East Lansing — This wasn’t how things were supposed to go.
With just five games left in the regular season, Michigan State was supposed to be closing in on a third straight Big Ten championship on its way to securing a high seed in the NCAA Tournament.
That was the prevailing opinion around college basketball. It’s why the Spartans were voted the preseason No. 1 team in the nation. It’s why many expected them to get back to a second straight Final Four with a better than average chance at delivering a second national title for coach Tom Izzo.
Of course, things went sideways before games even started. Almost immediately after the preseason rankings were released, Michigan State found out it would be without senior guard Joshua Langford for the entire season. Soon after the news came that transfer Joey Hauser would not be granted immediate eligibility by the NCAA.
And, of course, just one game into the season, senior guard Cassius Winston suffered the loss of his brother, Zachary, to suicide. It’s understandably been weighing on the reigning Big Player of the Year as he’s navigated multiple levels of grief while still being counted on by the Spartans to be the best player on the floor.
It’s been a lot to overcome, but still, few expected Michigan State to be where it is now. After blowing a seven-point lead with three minutes to play on Saturday in a loss to Maryland, the Spartans now have lost four of their last five games, are three games back in loss column to the first-place Terrapins and the rest of the schedule is brutal.
Matt Charboneau and Bob Wojnowski of The News break down how Michigan State blew a seven-point lead with three minutes to play against Maryland. The Detroit News
There is no light at the end of the tunnel, it seems, and the frustration level is high. Michigan State is not a bad team. It’s been blown out once and has been in position to win every game besides the Purdue loss. And that is where the frustration lies. The Spartans are good enough to compete with any team but are proving they might not have what it takes to actually win the big games.
“We're finding ways to lose instead of finding ways to win,” Izzo said on Saturday night.
It’s hard to argue with that theory. The loss to Maryland was just latest, if not the most glaring example as the Terrapins scored the final 14 points of the game. But most of the losses have followed a similar pattern — get down early, come back and take the lead or get within a possession and then wilt in the final few minutes.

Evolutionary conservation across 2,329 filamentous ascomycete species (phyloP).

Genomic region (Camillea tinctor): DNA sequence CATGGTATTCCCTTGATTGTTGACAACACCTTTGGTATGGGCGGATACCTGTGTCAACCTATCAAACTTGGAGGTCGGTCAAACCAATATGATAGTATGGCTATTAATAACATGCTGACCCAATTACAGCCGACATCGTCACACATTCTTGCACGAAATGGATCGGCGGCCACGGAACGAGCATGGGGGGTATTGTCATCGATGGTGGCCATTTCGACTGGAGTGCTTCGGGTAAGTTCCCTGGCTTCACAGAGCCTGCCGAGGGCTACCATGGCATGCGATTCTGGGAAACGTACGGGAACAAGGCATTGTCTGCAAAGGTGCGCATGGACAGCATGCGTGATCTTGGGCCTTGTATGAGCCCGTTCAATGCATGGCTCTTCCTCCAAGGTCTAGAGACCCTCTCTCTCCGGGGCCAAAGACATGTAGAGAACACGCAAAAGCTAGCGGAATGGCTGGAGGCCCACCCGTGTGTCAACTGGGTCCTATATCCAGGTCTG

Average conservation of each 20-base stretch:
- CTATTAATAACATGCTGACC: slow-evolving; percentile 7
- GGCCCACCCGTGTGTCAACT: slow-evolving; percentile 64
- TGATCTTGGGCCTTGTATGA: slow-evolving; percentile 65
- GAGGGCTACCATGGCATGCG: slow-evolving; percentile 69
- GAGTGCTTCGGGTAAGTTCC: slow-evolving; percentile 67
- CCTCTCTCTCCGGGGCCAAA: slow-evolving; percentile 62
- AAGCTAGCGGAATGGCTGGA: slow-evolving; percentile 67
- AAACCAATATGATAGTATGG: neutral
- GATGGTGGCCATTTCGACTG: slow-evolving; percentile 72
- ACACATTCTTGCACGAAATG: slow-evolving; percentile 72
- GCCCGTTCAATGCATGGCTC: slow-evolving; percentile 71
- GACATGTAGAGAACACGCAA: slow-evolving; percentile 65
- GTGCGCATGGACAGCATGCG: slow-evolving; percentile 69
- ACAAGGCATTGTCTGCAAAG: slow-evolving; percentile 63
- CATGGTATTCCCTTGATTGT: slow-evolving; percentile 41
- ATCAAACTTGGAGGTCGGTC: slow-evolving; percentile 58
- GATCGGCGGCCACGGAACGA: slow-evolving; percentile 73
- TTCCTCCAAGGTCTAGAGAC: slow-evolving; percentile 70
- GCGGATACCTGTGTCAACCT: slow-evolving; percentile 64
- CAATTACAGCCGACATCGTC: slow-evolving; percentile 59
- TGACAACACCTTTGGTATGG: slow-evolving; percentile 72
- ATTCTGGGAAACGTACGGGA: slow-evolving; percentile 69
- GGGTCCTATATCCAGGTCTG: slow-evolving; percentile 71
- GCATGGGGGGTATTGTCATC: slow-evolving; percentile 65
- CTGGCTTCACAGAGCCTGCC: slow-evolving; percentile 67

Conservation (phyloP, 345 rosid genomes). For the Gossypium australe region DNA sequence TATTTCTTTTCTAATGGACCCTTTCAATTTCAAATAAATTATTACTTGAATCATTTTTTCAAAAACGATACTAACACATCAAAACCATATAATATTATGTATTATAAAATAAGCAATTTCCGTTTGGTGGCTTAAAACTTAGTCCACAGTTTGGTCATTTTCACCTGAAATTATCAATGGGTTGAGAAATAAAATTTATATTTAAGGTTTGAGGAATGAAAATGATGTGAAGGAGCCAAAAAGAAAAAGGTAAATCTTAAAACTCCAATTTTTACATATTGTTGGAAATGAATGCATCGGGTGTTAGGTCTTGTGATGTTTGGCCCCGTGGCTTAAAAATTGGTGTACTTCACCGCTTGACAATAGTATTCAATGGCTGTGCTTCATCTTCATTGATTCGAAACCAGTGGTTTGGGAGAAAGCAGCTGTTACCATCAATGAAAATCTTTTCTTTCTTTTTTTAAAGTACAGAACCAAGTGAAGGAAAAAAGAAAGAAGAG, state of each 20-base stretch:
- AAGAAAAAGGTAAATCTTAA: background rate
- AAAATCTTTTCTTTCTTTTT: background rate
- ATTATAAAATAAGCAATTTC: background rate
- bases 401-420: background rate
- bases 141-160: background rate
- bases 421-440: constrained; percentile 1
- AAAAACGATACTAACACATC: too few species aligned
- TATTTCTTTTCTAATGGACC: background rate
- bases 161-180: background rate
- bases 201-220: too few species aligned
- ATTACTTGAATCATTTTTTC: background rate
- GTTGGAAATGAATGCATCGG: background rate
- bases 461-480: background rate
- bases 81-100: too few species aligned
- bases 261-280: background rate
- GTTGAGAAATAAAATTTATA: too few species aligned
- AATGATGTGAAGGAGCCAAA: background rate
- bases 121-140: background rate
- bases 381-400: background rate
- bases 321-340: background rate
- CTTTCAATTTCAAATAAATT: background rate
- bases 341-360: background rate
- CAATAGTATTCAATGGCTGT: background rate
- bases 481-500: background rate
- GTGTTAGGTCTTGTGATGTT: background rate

It happened at Indiana. It happened at Wisconsin. It happened at home to Penn State and it happened Saturday at home against Maryland with ESPN College GameDay at the Breslin Center along with members of the 2000 national championship team.
The players were at a loss afterward. They’ve been trying to explain it away all season but have simply been saying the same things without much changing.
Get off to a better start. Bring the energy the entire game. Make winning plays. Take some of the pressure off Winston and Xavier Tillman.
It all makes sense. It’s just that 15 games into the Big Ten season, nothing has changed.
“I think some of it's my fault,” Izzo said. “I'm playing Cassius and Xavier too many minutes. I think some of it is those two guys got a lot of stuff on their plate and maybe mentally we're struggling. But sometimes you need somebody else to step up.”
It’s happened only a few times this season. In the win over Illinois on Tuesday, it was freshman Rocket Watts. He started to come to life as Michigan State rallied on Saturday, but in crunch time he airballed a 3-pointer and missed a layup.
Aaron Henry had a good second half, but was absent in the first while Gabe Brown hasn’t played well in at least two weeks.
Fifth-year senior Kyle Ahrens gave a bit of a spark, hitting a 3-pointer to tie the game against the Terps, but he’ll be forever limited in minutes because of the rash of injuries he’s suffered during his career.
“The only guy that's stepping up and he missed some shots bad, but I'll take Rocket's energy, how hard he plays,” Izzo said. “He can miss shots and I can live with that. At least he competed. I don't think some guys competed like they need to compete. The other guy I thought did compete — I don't know how many minutes he played, but I should have played him more — was Kyle Ahrens went in and got some big rebounds and did some things in traffic that he hasn't done since the Michigan game last year. That was a positive and hopefully we'll build on that.”
There are positives, to be sure. Winston and Tillman are still two of the best players in the Big Ten and the likes of Henry, Watts and Brown are brimming with potential for a team that is in every game it plays.
Still, Michigan State (17-9, 9-6 Big Ten) needs for it all to start clicking, or the high expectations — warranted or not — will never be met.
It won’t be easy over the final three weeks. After a trip to Nebraska on Thursday, Michigan State closes the season at home against Iowa followed by back-to-back road games with Maryland and Penn State before closing at home against Ohio State.
There’s youth in the rotation, but there’s experience, too. That experience will be critical over next few weeks.
“It’s part of what basketball is about, facing the adversity, the pressure, learning from your mistakes,” said Ahrens, a member of two Big Ten title teams. “I mean, it's real life. You gotta take these aspects to whatever you do later in your life. So it’s just learning them now and understanding them and how you just got to continue to move forward. We can't let the energy die down in practice, that's when teams start to tumble down. So we got to keep having each other's backs and keep bringing the energy.”
Will energy be enough? It’s a tough question to answer as time is running out on the Spartans.